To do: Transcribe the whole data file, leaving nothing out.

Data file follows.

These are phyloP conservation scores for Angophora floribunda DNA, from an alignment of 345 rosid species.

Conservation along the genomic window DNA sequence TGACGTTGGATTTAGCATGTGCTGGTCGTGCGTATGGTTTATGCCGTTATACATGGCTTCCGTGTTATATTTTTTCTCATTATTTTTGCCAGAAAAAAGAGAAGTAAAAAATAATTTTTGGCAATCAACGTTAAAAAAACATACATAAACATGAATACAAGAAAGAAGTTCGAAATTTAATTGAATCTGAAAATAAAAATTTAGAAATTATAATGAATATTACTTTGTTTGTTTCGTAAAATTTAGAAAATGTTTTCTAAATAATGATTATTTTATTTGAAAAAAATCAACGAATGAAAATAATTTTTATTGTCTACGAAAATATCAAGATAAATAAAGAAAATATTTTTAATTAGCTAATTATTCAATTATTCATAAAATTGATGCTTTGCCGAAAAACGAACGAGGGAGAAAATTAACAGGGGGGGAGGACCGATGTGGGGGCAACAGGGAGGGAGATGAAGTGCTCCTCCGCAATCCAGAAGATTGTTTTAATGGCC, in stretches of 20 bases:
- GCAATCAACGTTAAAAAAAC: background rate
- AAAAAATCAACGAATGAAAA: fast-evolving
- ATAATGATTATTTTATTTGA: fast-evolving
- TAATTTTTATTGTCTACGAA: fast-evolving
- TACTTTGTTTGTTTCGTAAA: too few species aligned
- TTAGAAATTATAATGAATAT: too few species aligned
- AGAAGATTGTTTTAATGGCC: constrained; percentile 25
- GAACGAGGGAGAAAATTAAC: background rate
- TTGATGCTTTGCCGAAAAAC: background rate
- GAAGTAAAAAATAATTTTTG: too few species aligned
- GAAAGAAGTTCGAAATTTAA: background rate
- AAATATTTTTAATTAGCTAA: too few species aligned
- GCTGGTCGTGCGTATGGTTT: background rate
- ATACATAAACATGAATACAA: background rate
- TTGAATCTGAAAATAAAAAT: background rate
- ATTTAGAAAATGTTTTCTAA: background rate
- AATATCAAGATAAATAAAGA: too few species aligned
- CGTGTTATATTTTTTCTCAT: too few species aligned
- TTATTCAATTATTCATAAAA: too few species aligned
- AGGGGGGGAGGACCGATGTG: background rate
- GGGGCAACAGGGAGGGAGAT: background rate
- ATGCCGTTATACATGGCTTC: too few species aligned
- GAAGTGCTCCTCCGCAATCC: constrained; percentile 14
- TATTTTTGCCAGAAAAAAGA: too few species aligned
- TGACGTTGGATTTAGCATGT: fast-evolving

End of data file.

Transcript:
These are phyloP conservation scores for Angophora floribunda DNA, from an alignment of 345 rosid species.

Conservation along the genomic window DNA sequence TGACGTTGGATTTAGCATGTGCTGGTCGTGCGTATGGTTTATGCCGTTATACATGGCTTCCGTGTTATATTTTTTCTCATTATTTTTGCCAGAAAAAAGAGAAGTAAAAAATAATTTTTGGCAATCAACGTTAAAAAAACATACATAAACATGAATACAAGAAAGAAGTTCGAAATTTAATTGAATCTGAAAATAAAAATTTAGAAATTATAATGAATATTACTTTGTTTGTTTCGTAAAATTTAGAAAATGTTTTCTAAATAATGATTATTTTATTTGAAAAAAATCAACGAATGAAAATAATTTTTATTGTCTACGAAAATATCAAGATAAATAAAGAAAATATTTTTAATTAGCTAATTATTCAATTATTCATAAAATTGATGCTTTGCCGAAAAACGAACGAGGGAGAAAATTAACAGGGGGGGAGGACCGATGTGGGGGCAACAGGGAGGGAGATGAAGTGCTCCTCCGCAATCCAGAAGATTGTTTTAATGGCC, in stretches of 20 bases:
- GCAATCAACGTTAAAAAAAC: background rate
- AAAAAATCAACGAATGAAAA: fast-evolving
- ATAATGATTATTTTATTTGA: fast-evolving
- TAATTTTTATTGTCTACGAA: fast-evolving
- TACTTTGTTTGTTTCGTAAA: too few species aligned
- TTAGAAATTATAATGAATAT: too few species aligned
- AGAAGATTGTTTTAATGGCC: constrained; percentile 25
- GAACGAGGGAGAAAATTAAC: background rate
- TTGATGCTTTGCCGAAAAAC: background rate
- GAAGTAAAAAATAATTTTTG: too few species aligned
- GAAAGAAGTTCGAAATTTAA: background rate
- AAATATTTTTAATTAGCTAA: too few species aligned
- GCTGGTCGTGCGTATGGTTT: background rate
- ATACATAAACATGAATACAA: background rate
- TTGAATCTGAAAATAAAAAT: background rate
- ATTTAGAAAATGTTTTCTAA: background rate
- AATATCAAGATAAATAAAGA: too few species aligned
- CGTGTTATATTTTTTCTCAT: too few species aligned
- TTATTCAATTATTCATAAAA: too few species aligned
- AGGGGGGGAGGACCGATGTG: background rate
- GGGGCAACAGGGAGGGAGAT: background rate
- ATGCCGTTATACATGGCTTC: too few species aligned
- GAAGTGCTCCTCCGCAATCC: constrained; percentile 14
- TATTTTTGCCAGAAAAAAGA: too few species aligned
- TGACGTTGGATTTAGCATGT: fast-evolving